But suppose we just left the choice to drivers to pursue their self-interest and to select one side of the road or the other. If everyone else was already driving on the right, self-interest (avoiding a collision) would be sufficient to motivate a driver to drive on the right as well. Concern for other drivers, or a desire to obey the law, would not be necessary.

Devising policies to promote people’s wellbeing requires an understanding of the difference between situations in which self-interest can promote general wellbeing, and cases in which it leads to undesirable results. To analyse this, we will introduce game theory, a way of modelling how people interact.

In Unit 3 we saw how Sakina and Angela, when choosing how many hours to work, each faced a set of feasible options, determined by a production function. They then made decisions to obtain the best possible outcome. But in the models we have studied so far, the outcome did not depend on what anyone else did. Neither Sakina nor Angela was engaged in a social interaction.

Social and strategic interactions

strategic interaction
A social interaction in which the participants are aware of the ways that their actions affect others (and the ways that the actions of others affect them).
An action (or a course of action) that a person may take when that person is aware of the mutual dependence of the results for herself and for others. The outcomes depend not only on that person’s actions, but also on the actions of others.
A model of strategic interaction that describes the players, the feasible strategies, the information that the players have, and their payoffs. See also: game theory.

In this unit, we consider social interactions, meaning situations in which there are two or more people, and the actions taken by each person affects both their own outcome and other people’s outcomes. For example, one person’s choice of how much to heat his or her home will affect everyone’s experience of global climate change.

We use four terms:

  • When people are engaged in a social interaction and are aware of the ways that their actions affect others, and vice versa, we call this a strategic interaction.
  • A strategy is defined as an action (or a course of action) that a person may take when that person is aware of the mutual dependence of the results for herself and for others. The outcomes depend not only on that person’s actions, but also on the actions of others.
  • Models of strategic interactions are described as games.
  • Game theory is a set of models of strategic interactions. It is widely used in economics and elsewhere in the social sciences.

To see how game theory can clarify strategic interactions, imagine two farmers, who we will call Anil and Bala. They face a problem: should they grow rice or cassava? We assume that they have the ability to grow both types of crop, but can only grow one type at a time.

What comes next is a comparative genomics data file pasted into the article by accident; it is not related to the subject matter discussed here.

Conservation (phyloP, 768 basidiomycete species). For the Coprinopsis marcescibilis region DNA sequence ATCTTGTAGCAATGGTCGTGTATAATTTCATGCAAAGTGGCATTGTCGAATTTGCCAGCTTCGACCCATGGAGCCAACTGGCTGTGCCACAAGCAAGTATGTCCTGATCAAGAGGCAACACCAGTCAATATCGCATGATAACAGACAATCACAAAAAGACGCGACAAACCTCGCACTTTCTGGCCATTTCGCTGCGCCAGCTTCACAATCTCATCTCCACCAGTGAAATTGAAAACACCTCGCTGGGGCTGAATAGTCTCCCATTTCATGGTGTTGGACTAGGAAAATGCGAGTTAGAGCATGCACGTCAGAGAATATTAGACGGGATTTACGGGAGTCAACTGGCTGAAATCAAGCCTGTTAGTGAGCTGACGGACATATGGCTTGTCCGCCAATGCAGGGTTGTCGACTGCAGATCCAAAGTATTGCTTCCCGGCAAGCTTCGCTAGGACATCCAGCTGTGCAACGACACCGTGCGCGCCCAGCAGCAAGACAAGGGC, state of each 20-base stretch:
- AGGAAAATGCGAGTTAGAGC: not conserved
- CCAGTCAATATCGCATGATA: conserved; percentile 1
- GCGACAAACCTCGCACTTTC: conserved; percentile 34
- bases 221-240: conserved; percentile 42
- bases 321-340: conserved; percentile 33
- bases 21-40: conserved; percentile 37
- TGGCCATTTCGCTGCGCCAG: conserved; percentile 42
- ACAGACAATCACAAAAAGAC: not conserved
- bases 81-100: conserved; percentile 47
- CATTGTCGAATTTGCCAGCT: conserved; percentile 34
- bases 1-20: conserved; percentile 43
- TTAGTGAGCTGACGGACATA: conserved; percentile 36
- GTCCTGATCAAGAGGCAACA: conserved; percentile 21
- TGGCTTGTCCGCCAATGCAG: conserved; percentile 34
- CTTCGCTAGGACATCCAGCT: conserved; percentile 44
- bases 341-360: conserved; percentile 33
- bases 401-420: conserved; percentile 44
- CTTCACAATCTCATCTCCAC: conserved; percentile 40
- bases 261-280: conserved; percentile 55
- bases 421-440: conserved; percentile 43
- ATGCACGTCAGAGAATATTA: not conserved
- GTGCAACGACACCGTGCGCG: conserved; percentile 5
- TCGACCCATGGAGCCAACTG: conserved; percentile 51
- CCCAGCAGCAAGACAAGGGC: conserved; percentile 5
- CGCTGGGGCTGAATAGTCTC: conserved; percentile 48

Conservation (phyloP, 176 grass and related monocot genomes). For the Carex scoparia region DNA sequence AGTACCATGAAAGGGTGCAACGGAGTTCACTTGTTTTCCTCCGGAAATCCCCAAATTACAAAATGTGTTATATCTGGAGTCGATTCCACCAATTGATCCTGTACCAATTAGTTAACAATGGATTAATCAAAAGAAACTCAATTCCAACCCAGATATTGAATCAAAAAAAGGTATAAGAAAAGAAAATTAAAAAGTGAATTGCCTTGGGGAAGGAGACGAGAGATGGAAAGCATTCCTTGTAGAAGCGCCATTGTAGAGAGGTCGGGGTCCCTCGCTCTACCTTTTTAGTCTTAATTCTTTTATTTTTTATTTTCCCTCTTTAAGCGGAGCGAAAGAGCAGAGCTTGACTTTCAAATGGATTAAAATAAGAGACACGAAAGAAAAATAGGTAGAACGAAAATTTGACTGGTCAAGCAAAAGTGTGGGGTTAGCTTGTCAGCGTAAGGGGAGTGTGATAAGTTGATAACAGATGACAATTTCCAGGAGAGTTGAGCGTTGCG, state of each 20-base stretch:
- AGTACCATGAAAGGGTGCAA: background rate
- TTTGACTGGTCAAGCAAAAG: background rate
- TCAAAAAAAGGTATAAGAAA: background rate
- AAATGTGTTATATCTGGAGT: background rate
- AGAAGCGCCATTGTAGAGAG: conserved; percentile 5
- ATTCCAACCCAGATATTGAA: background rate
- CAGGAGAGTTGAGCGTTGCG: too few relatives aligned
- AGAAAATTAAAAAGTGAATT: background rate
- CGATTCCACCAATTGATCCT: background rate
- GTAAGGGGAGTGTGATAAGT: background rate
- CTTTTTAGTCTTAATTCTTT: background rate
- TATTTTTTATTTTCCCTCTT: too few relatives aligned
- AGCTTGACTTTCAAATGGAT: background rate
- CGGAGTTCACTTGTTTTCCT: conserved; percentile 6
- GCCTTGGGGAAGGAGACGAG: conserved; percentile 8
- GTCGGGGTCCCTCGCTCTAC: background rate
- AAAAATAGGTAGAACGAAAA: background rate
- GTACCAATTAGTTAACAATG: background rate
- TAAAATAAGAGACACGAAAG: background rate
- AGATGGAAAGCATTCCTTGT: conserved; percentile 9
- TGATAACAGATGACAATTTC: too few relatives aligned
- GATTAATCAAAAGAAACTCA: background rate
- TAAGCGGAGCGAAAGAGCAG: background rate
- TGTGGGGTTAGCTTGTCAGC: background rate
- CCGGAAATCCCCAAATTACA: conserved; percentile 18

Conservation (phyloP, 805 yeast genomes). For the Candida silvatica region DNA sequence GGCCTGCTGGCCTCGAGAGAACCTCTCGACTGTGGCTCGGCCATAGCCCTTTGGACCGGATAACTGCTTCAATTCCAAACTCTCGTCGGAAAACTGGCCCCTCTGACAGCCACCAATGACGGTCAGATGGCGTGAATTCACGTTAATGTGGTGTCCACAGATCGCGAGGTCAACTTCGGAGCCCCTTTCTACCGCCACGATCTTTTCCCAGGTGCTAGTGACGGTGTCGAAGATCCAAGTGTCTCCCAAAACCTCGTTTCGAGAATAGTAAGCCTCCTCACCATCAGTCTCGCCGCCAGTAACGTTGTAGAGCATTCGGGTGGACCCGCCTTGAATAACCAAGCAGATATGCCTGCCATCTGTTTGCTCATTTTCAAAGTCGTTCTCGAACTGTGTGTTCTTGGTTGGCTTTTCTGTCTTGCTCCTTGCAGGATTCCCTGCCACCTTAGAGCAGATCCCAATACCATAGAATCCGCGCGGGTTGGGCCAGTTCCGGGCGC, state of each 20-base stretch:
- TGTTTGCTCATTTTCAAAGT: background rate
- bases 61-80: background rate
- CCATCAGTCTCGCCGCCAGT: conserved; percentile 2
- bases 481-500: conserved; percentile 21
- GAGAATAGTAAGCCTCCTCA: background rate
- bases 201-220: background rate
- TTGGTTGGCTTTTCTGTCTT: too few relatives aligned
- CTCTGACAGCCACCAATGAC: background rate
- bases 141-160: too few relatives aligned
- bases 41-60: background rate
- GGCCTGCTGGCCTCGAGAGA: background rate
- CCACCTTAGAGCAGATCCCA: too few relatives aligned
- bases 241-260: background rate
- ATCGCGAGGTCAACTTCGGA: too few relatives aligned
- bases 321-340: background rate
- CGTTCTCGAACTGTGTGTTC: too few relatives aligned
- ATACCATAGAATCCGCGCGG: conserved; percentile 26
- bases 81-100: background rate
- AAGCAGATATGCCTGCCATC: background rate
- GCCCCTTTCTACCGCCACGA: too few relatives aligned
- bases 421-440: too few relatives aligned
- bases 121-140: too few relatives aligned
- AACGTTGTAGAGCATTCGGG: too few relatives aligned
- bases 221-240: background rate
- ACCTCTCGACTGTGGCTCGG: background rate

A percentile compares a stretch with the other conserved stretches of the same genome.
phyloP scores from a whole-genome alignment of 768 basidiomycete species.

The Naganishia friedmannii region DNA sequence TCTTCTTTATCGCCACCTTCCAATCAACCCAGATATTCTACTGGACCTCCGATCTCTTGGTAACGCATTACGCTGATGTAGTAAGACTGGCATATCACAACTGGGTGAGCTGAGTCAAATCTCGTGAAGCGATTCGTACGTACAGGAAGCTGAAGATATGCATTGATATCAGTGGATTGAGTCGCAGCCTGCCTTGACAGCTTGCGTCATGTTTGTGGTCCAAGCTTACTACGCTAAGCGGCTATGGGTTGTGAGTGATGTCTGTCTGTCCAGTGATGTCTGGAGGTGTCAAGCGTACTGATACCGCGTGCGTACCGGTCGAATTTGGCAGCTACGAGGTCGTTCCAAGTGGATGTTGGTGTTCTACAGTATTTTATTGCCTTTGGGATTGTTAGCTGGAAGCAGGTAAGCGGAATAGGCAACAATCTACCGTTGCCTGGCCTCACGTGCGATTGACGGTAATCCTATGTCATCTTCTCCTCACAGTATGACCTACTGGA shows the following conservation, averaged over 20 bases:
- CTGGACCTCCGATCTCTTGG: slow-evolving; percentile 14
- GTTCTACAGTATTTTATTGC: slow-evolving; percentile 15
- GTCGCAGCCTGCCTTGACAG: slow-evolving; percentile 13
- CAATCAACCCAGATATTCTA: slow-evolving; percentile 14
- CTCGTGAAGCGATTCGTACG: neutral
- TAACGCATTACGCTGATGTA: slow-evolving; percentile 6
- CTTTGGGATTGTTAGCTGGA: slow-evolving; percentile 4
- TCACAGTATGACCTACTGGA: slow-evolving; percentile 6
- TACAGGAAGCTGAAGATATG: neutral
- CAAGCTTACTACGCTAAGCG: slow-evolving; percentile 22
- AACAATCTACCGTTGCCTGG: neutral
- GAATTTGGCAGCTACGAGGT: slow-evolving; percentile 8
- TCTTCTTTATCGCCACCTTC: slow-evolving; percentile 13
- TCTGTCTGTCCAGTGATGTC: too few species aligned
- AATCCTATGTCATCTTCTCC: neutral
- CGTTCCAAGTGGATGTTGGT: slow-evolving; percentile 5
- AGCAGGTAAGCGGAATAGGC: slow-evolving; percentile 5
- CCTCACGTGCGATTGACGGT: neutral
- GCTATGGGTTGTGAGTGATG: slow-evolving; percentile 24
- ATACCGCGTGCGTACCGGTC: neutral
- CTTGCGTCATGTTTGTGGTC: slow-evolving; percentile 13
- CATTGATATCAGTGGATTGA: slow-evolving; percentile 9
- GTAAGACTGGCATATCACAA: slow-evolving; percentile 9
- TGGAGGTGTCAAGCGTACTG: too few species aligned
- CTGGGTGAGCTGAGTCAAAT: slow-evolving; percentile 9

division of labour
The specialization of producers to carry out different tasks in the production process. Also known as: specialization.

Anil’s land is better suited for growing cassava, while Bala’s is better suited for rice. The two farmers have to determine the division of labour, that is, who will specialize in which crop. They decide this independently, which means they do not meet together to discuss a course of action.

(Assuming independence may seem odd in this model of just two farmers, but later we apply the same logic to situations like climate change, in which hundreds or even millions of people interact, most of them total strangers to one another. So assuming that Anil and Bala do not come to some common agreement before taking action is useful for us.)

They both sell whatever crop they produce in a nearby village market. On market day, if they bring less rice to the market, the price will be higher. The same goes for cassava. Figure 4.1 describes their interaction, which is what we call a game. Let’s explain what Figure 4.1 means, because you will be seeing this a lot.


A description of a social interaction, which specifies:

  • The players: Who is interacting with whom
  • The feasible strategies: Which actions are open to the players
  • The information: What each player knows when making their decision
  • The payoffs: What the outcomes will be for each of the possible combinations of actions

Anil’s choices are the rows of the table and Bala’s are the columns. We call Anil the ‘row player’ and Bala the ‘column player’.

When an interaction is represented in a table like Figure 4.1, each entry describes the outcome of a hypothetical situation. For example, the upper-left cell should be interpreted as:

Suppose (for whatever reason) Anil planted rice and Bala planted rice too. What would we see?

There are four possible hypothetical situations. Figure 4.1 describes what would happen in each case.